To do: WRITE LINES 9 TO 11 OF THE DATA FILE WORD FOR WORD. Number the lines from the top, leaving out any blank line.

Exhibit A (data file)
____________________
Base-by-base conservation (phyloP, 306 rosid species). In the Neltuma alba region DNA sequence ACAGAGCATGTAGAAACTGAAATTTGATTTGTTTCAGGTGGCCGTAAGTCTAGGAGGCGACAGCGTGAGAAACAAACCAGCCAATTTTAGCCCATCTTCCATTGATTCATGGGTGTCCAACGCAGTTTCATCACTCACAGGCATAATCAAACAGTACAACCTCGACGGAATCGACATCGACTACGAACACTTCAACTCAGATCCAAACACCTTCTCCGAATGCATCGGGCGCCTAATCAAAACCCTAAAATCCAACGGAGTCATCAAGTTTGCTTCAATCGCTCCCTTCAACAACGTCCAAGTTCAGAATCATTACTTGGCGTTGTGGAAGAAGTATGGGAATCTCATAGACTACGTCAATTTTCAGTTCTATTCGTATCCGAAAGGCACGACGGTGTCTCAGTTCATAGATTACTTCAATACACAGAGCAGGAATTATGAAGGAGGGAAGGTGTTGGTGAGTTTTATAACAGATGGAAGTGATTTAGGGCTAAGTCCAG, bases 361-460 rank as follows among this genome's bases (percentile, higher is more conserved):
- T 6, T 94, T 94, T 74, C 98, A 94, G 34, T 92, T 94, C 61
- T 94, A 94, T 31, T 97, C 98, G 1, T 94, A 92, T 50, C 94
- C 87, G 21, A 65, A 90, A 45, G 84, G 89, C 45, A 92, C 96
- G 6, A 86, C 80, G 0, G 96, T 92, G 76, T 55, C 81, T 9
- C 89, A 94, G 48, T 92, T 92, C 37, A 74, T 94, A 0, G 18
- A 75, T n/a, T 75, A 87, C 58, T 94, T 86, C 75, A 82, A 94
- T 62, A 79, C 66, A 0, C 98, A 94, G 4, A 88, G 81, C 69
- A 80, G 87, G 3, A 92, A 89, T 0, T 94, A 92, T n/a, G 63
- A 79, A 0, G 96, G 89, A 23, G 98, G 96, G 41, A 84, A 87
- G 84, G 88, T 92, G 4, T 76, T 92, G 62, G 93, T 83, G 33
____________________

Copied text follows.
- A 80, G 87, G 3, A 92, A 89, T 0, T 94, A 92, T n/a, G 63
- A 79, A 0, G 96, G 89, A 23, G 98, G 96, G 41, A 84, A 87
- G 84, G 88, T 92, G 4, T 76, T 92, G 62, G 93, T 83, G 33